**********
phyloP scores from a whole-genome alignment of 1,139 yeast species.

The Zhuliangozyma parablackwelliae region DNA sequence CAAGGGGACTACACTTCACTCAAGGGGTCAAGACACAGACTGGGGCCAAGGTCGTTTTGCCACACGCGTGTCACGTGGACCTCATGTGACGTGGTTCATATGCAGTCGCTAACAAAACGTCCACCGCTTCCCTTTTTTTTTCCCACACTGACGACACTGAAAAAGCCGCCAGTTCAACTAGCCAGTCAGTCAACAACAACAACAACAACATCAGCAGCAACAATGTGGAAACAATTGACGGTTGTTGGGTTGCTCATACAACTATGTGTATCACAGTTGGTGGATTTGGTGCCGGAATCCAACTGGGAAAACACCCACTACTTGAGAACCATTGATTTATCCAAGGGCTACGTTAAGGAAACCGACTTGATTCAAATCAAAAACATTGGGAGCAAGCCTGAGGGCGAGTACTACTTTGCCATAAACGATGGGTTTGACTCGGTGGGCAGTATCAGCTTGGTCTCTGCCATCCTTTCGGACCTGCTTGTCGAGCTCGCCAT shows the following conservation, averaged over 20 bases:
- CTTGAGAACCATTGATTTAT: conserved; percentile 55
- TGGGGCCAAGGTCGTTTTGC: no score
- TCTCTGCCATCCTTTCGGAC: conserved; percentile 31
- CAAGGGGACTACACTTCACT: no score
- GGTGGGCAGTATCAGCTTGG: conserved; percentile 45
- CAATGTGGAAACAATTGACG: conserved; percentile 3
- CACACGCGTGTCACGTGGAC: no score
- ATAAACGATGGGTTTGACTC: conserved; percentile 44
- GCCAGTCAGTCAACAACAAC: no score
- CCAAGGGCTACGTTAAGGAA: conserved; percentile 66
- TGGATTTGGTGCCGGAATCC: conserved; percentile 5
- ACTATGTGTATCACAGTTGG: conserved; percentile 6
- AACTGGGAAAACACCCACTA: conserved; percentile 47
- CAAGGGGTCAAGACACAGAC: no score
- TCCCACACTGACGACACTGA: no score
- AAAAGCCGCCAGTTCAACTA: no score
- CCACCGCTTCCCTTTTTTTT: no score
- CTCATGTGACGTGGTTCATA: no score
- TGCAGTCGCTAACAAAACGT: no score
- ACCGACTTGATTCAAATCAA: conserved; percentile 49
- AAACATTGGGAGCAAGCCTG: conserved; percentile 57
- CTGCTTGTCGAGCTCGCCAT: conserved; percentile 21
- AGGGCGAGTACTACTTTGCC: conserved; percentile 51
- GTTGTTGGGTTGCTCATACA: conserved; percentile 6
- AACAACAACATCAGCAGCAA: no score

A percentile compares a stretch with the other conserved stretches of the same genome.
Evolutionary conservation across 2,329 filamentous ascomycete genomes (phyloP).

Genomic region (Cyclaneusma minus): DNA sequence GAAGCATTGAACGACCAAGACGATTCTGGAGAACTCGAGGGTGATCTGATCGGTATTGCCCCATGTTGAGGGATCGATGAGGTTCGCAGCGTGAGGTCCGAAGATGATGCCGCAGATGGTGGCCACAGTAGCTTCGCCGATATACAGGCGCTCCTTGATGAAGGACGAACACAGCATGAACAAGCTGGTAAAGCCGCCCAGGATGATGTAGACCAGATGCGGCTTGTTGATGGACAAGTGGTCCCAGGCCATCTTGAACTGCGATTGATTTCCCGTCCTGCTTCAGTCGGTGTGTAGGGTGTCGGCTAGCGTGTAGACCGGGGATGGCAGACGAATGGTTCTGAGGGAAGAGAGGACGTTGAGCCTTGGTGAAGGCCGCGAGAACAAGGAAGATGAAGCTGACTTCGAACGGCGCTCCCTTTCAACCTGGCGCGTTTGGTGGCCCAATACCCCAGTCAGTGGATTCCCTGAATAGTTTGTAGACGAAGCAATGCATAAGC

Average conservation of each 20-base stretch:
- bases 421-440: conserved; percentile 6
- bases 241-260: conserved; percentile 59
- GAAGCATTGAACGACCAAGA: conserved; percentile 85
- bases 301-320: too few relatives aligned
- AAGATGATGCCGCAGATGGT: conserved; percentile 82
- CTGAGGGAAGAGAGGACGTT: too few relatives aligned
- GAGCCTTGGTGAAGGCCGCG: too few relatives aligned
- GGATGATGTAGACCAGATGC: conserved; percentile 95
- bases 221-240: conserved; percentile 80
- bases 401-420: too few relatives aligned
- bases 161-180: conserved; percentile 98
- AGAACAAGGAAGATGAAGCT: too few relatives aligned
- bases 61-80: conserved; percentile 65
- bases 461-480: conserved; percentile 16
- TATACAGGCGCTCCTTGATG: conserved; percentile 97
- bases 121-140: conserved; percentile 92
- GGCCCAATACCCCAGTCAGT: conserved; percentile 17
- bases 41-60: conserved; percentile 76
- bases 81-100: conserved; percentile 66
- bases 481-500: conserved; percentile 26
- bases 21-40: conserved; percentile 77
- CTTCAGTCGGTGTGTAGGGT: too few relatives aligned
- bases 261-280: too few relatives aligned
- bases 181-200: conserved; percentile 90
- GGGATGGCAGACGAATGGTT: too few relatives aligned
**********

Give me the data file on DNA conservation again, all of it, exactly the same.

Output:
phyloP scores from a whole-genome alignment of 1,139 yeast species.

The Zhuliangozyma parablackwelliae region DNA sequence CAAGGGGACTACACTTCACTCAAGGGGTCAAGACACAGACTGGGGCCAAGGTCGTTTTGCCACACGCGTGTCACGTGGACCTCATGTGACGTGGTTCATATGCAGTCGCTAACAAAACGTCCACCGCTTCCCTTTTTTTTTCCCACACTGACGACACTGAAAAAGCCGCCAGTTCAACTAGCCAGTCAGTCAACAACAACAACAACAACATCAGCAGCAACAATGTGGAAACAATTGACGGTTGTTGGGTTGCTCATACAACTATGTGTATCACAGTTGGTGGATTTGGTGCCGGAATCCAACTGGGAAAACACCCACTACTTGAGAACCATTGATTTATCCAAGGGCTACGTTAAGGAAACCGACTTGATTCAAATCAAAAACATTGGGAGCAAGCCTGAGGGCGAGTACTACTTTGCCATAAACGATGGGTTTGACTCGGTGGGCAGTATCAGCTTGGTCTCTGCCATCCTTTCGGACCTGCTTGTCGAGCTCGCCAT shows the following conservation, averaged over 20 bases:
- CTTGAGAACCATTGATTTAT: conserved; percentile 55
- TGGGGCCAAGGTCGTTTTGC: no score
- TCTCTGCCATCCTTTCGGAC: conserved; percentile 31
- CAAGGGGACTACACTTCACT: no score
- GGTGGGCAGTATCAGCTTGG: conserved; percentile 45
- CAATGTGGAAACAATTGACG: conserved; percentile 3
- CACACGCGTGTCACGTGGAC: no score
- ATAAACGATGGGTTTGACTC: conserved; percentile 44
- GCCAGTCAGTCAACAACAAC: no score
- CCAAGGGCTACGTTAAGGAA: conserved; percentile 66
- TGGATTTGGTGCCGGAATCC: conserved; percentile 5
- ACTATGTGTATCACAGTTGG: conserved; percentile 6
- AACTGGGAAAACACCCACTA: conserved; percentile 47
- CAAGGGGTCAAGACACAGAC: no score
- TCCCACACTGACGACACTGA: no score
- AAAAGCCGCCAGTTCAACTA: no score
- CCACCGCTTCCCTTTTTTTT: no score
- CTCATGTGACGTGGTTCATA: no score
- TGCAGTCGCTAACAAAACGT: no score
- ACCGACTTGATTCAAATCAA: conserved; percentile 49
- AAACATTGGGAGCAAGCCTG: conserved; percentile 57
- CTGCTTGTCGAGCTCGCCAT: conserved; percentile 21
- AGGGCGAGTACTACTTTGCC: conserved; percentile 51
- GTTGTTGGGTTGCTCATACA: conserved; percentile 6
- AACAACAACATCAGCAGCAA: no score

A percentile compares a stretch with the other conserved stretches of the same genome.
Evolutionary conservation across 2,329 filamentous ascomycete genomes (phyloP).

Genomic region (Cyclaneusma minus): DNA sequence GAAGCATTGAACGACCAAGACGATTCTGGAGAACTCGAGGGTGATCTGATCGGTATTGCCCCATGTTGAGGGATCGATGAGGTTCGCAGCGTGAGGTCCGAAGATGATGCCGCAGATGGTGGCCACAGTAGCTTCGCCGATATACAGGCGCTCCTTGATGAAGGACGAACACAGCATGAACAAGCTGGTAAAGCCGCCCAGGATGATGTAGACCAGATGCGGCTTGTTGATGGACAAGTGGTCCCAGGCCATCTTGAACTGCGATTGATTTCCCGTCCTGCTTCAGTCGGTGTGTAGGGTGTCGGCTAGCGTGTAGACCGGGGATGGCAGACGAATGGTTCTGAGGGAAGAGAGGACGTTGAGCCTTGGTGAAGGCCGCGAGAACAAGGAAGATGAAGCTGACTTCGAACGGCGCTCCCTTTCAACCTGGCGCGTTTGGTGGCCCAATACCCCAGTCAGTGGATTCCCTGAATAGTTTGTAGACGAAGCAATGCATAAGC

Average conservation of each 20-base stretch:
- bases 421-440: conserved; percentile 6
- bases 241-260: conserved; percentile 59
- GAAGCATTGAACGACCAAGA: conserved; percentile 85
- bases 301-320: too few relatives aligned
- AAGATGATGCCGCAGATGGT: conserved; percentile 82
- CTGAGGGAAGAGAGGACGTT: too few relatives aligned
- GAGCCTTGGTGAAGGCCGCG: too few relatives aligned
- GGATGATGTAGACCAGATGC: conserved; percentile 95
- bases 221-240: conserved; percentile 80
- bases 401-420: too few relatives aligned
- bases 161-180: conserved; percentile 98
- AGAACAAGGAAGATGAAGCT: too few relatives aligned
- bases 61-80: conserved; percentile 65
- bases 461-480: conserved; percentile 16
- TATACAGGCGCTCCTTGATG: conserved; percentile 97
- bases 121-140: conserved; percentile 92
- GGCCCAATACCCCAGTCAGT: conserved; percentile 17
- bases 41-60: conserved; percentile 76
- bases 81-100: conserved; percentile 66
- bases 481-500: conserved; percentile 26
- bases 21-40: conserved; percentile 77
- CTTCAGTCGGTGTGTAGGGT: too few relatives aligned
- bases 261-280: too few relatives aligned
- bases 181-200: conserved; percentile 90
- GGGATGGCAGACGAATGGTT: too few relatives aligned